By Trisha Mukherjee :
DETERMINED to be the drivers of their lives, a growing number of women are traversing a tough road to empowerment by becoming professional chauffeurs -- of cars, two-wheelers and even buses. Driven by financial need and sometimes to just look for fresh career opportunities, the women are cutting through gender barriers to ensure they steer the course of their lives, and also stay the course. And sometimes they script stories of remarkable resilience and liberation.
Like Gulesh Chauhan, a driver with ride-hailing company Uber, who found herself at the crossroads after her husband passed away in 2007. The woman, who had never stepped out in public without a veil, did not just have to cope with her loss but also the pressure of supporting herself and her then nine-year old son. She said she struggled to make ends meet for five years with menial jobs at neighbourhood departmental stores. And then in 2012, her mother and son advised her to drive a car and turned her life around. “I cannot express in words how it feels.
For the longest time I had never even sat beside a man except my husband, and now I drive young men and women around dropping them to their destinations,” the now professional driver told PTI with pride. She has been working with Uber for four years and drives on multiple routes between Gurgaon and Noida, managing to make nearly Rs 2,000 everyday.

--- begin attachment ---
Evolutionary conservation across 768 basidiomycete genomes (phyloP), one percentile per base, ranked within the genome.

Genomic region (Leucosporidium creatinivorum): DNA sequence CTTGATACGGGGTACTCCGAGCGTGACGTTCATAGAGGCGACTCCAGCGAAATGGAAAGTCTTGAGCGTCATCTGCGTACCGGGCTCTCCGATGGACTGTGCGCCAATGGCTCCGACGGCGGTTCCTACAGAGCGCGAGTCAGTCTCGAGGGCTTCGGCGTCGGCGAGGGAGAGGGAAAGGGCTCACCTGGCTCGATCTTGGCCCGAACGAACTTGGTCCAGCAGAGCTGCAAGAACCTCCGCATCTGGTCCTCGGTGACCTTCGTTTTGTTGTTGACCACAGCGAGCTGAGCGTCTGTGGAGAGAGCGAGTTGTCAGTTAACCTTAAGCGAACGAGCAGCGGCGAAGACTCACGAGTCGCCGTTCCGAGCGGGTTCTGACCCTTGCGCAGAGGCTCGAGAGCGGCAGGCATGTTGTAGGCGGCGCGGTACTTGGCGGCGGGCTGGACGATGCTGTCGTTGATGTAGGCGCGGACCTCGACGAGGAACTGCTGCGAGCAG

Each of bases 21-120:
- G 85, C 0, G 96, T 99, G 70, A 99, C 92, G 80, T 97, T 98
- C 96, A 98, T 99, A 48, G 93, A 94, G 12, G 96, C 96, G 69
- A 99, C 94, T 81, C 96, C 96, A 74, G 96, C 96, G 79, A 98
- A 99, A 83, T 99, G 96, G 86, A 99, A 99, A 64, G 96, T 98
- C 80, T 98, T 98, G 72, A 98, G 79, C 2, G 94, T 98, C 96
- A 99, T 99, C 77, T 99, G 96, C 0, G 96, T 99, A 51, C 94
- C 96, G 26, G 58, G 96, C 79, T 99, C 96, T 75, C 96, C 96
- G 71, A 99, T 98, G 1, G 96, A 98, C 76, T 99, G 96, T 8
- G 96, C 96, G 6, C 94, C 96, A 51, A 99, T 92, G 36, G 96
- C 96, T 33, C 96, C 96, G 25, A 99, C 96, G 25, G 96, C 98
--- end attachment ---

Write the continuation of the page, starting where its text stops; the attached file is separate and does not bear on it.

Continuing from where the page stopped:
“I am happy the difficult days are behind me. But, more importantly, I am extremely proud of having overcome my own fears,” the 43-year-old said. Stories like Gulesh’s are, however, just the beginning, the first steps towards changing the scenario -- one statistic at a time. According to the Road Transport Yearbook for 2015-16 (the latest such report brought out by the Ministry of Road Transport and Highways), women counted for only 1.5 crore of the over 16 crore valid drivers’ licences issued across the country as on March 31, 2016.